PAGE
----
[PICS] Costa Mesa Homeless: My Time With Dave (Part 6)
February 14, 2013 4 Comments
On Wednesday of last week, Dave and I meet in a Starbucks parking lot, a 10- minute drive from home.
“Come on, let’s sit in the car, it’s cold,” I tell him, motioning to my wife’s car.
We get inside, and I ask him how it went with his kids. Because of your kindness, he was able to spend a night in a hotel, get cleaned up, and feel somewhat human in advance of seeing them. This small luxury was a huge blessing for him.
“It was amazing … so, so good!” he says, repeating his words with emphasis and emotion.
“But my older boy, I think he’s got something on his mind about me,” he says, somewhat sadly. I nod, wanting him to continue and share.
“I think he feels I left him, that it’s my fault we’re not all together,” Dave says. He’s referring to his family, before the divorce.
“And it is my fault,” he says, and pauses.
“Same thing with my mom and dad,” he says, looking straight ahead and rocking slightly. “My dad, you know, he would boom-boom-boom my mom,” he says, making a fist with both hands and striking the air. I immediately know what he means, and I start tearing up.
“Oh, gosh. I’m sorry to hear that.”
I don’t really know what to say. I just nod and stay quiet, giving him space. Sometimes awkward silences draw out richer conversations.
“So, what happened with your mom and dad?”
“Well … one night, we were at Sizzler. And my dad, he goes after my Mom, but I get between them. He tried to come after me,” Dave says. “And that’s when my mom decided it was enough,” he says. Dave is quiet, looking straight ahead.
“That’s when she ended it. And so I drove them apart. It’s my fault.”
I don’t know what to say.
It’s Friday, and at 5:43 I get a text:
Hi! It’s Dave, this is my new phone:) Took care of SS/DMV. What time you wanna lunch?
Dave now has a pre-paid cell phone, which has made contacting him much easier.
I’m proud of him. He has consistently followed-through on each of the steps needed to improve his situation. I offered to help with his social security card and ID, but he got it done. We talk, and make plans to meet the following day at 1.
Saturday 1 PM rolls around, and I head to the Target parking lot.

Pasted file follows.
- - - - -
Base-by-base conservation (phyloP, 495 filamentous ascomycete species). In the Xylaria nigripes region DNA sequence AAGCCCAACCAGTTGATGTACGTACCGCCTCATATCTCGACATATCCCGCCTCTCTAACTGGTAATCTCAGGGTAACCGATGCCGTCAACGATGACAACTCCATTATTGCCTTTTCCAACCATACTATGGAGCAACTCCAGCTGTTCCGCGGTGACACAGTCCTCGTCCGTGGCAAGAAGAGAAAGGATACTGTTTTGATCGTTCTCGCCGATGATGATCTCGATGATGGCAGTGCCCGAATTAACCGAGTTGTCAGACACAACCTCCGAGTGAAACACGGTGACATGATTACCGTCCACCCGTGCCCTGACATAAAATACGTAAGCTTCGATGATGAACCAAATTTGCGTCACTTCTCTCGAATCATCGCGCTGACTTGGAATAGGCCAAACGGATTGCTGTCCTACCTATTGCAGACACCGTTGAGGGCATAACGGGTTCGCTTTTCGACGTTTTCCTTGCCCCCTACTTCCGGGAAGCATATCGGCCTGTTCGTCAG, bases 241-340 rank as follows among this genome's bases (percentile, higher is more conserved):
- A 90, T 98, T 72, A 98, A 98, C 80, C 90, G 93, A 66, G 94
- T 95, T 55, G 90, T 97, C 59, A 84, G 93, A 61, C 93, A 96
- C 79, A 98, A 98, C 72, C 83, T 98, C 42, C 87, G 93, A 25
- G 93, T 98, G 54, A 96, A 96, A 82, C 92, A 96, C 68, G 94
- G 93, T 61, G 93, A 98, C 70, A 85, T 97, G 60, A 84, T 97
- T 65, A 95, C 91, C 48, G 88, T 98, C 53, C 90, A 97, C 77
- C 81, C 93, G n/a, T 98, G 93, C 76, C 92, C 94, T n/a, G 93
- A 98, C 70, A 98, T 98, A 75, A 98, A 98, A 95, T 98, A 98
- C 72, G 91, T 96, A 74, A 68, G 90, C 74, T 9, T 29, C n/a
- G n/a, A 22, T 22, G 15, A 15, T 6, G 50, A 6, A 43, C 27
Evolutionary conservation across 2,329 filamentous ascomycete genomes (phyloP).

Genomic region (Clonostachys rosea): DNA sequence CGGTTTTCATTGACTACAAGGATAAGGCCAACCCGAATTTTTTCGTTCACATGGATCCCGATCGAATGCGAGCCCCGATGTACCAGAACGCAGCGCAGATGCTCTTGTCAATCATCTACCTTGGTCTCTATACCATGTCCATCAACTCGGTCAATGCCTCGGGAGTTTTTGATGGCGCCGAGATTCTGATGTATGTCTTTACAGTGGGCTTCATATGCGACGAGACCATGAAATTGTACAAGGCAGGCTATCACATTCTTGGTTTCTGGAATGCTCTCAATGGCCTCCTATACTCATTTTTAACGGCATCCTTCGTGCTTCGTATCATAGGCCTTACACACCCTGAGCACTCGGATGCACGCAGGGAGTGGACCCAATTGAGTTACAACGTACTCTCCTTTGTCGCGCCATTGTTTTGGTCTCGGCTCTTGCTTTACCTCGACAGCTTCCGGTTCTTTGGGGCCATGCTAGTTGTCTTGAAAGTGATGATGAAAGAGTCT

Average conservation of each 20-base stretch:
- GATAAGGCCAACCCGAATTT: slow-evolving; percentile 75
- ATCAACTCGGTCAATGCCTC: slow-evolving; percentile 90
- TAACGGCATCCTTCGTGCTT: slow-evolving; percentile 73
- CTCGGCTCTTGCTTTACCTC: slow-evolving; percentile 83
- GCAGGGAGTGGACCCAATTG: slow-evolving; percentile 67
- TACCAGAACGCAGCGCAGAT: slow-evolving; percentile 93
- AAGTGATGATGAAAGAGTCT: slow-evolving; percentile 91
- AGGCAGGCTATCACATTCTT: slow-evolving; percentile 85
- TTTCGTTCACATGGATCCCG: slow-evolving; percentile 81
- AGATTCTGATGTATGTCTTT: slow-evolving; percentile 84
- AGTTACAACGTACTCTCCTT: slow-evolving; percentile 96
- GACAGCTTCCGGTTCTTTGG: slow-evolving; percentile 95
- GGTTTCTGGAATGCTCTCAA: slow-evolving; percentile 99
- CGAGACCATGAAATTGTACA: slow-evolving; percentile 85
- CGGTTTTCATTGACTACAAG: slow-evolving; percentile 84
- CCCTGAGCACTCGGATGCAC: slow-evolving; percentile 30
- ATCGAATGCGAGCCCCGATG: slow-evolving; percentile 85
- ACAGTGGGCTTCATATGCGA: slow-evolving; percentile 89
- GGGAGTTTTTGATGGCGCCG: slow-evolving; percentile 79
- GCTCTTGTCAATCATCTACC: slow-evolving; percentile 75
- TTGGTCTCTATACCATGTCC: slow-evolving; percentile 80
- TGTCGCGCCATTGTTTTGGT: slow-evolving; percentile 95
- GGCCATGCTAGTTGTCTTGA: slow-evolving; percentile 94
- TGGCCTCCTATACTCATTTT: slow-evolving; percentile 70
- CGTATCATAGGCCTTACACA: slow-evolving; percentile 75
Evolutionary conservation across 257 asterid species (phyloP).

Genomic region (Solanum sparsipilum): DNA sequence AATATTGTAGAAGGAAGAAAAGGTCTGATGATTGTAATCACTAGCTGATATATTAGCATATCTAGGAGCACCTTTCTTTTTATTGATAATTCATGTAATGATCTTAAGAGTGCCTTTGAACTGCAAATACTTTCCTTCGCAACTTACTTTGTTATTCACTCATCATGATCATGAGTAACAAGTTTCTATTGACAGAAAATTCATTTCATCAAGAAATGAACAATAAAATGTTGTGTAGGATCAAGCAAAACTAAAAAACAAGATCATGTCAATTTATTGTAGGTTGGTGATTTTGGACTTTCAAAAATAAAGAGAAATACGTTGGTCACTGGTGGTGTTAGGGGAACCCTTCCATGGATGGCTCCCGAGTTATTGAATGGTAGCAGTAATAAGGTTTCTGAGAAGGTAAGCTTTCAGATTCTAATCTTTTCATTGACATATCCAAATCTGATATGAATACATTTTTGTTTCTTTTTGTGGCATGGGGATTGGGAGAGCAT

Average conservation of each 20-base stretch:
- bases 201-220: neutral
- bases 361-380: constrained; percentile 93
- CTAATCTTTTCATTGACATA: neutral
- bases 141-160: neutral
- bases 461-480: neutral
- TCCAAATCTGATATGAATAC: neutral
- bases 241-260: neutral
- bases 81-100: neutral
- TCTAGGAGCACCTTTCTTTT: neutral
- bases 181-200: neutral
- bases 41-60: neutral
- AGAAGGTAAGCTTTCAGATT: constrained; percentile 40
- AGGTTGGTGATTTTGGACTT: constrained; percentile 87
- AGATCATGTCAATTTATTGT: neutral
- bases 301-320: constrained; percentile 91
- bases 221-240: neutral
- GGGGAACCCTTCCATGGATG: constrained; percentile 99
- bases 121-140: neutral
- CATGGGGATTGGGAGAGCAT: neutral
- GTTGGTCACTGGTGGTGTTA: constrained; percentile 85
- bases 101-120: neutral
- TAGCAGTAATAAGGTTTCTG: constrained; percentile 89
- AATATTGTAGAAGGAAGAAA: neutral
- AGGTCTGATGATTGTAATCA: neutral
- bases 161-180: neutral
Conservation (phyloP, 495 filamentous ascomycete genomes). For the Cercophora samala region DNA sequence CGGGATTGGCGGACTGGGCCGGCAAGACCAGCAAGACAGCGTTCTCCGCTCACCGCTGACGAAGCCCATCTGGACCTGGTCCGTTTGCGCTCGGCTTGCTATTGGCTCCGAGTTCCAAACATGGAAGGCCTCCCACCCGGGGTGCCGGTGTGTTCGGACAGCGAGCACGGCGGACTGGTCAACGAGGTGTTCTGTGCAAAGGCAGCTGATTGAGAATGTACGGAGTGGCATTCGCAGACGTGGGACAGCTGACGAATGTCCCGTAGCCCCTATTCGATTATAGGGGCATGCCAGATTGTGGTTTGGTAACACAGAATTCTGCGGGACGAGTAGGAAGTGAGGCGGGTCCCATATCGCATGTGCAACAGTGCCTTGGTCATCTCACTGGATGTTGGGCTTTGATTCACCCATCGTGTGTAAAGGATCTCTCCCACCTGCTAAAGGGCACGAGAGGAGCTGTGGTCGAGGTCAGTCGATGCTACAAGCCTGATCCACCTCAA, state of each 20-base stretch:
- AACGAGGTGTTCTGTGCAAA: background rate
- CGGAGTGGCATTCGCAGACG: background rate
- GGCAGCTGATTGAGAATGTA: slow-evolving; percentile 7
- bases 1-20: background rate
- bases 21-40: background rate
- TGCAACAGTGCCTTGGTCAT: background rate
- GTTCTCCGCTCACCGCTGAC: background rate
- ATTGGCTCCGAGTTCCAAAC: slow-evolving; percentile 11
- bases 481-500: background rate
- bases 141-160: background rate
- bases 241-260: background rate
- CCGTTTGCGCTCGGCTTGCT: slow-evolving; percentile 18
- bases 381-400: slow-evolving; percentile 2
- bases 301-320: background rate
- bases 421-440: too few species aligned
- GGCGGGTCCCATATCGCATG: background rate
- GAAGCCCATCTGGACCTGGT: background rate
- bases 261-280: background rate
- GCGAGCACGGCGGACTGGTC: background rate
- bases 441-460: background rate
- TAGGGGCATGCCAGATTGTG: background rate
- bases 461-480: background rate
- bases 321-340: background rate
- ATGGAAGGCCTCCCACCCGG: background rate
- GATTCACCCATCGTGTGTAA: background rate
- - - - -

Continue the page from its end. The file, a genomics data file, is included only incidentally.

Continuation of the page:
I almost don’t recognize him: he looks great. He’s outside Starbucks, leaning on a small retaining wall. Smiling. He gives me an emphatic wave.
I swear he looks younger.
“Where do you want to eat?” I ask, giving him a hug.
“Anywhere you want! And tell me you didn’t eat, right?” he says, alluding to the fact that usually he’s the only one eating. I haven’t eaten, so it will be the first time we actually share a meal.
We decide on Panera. “Can we leave my bag in your car?” he asks. It strikes me that his backpack is the only sign of his homelessness. Without it, he looks just like you or me.
Dave catches me up on a few updates. Last we spoke, he said he might have an opportunity to rent a room for $150 a week, which would carry him over until the Rescue Mission process is complete. I ask him how it turned out, and he shakes his head.
“Cockroaches, 6 people to a room … just nasty man,” he says. “I decided not to do it.”
Sounds like he made the right choice.
It takes us both a few minutes to figure out what we want, and Dave settles on a sandwich, chips, fudge, and milk. While we wait, Dave talks about your encouragement, and how the outpouring of support through this blog has encouraged him to take the steps he needs to get back on his feet.
He describes waiting at the DMV, and says, “As I sat there in the waiting room, I could feel everyone supporting me,” he says, as we grab our cups and make our way to the fountain drinks.
“I feel like, once again, people are on my side,” he says.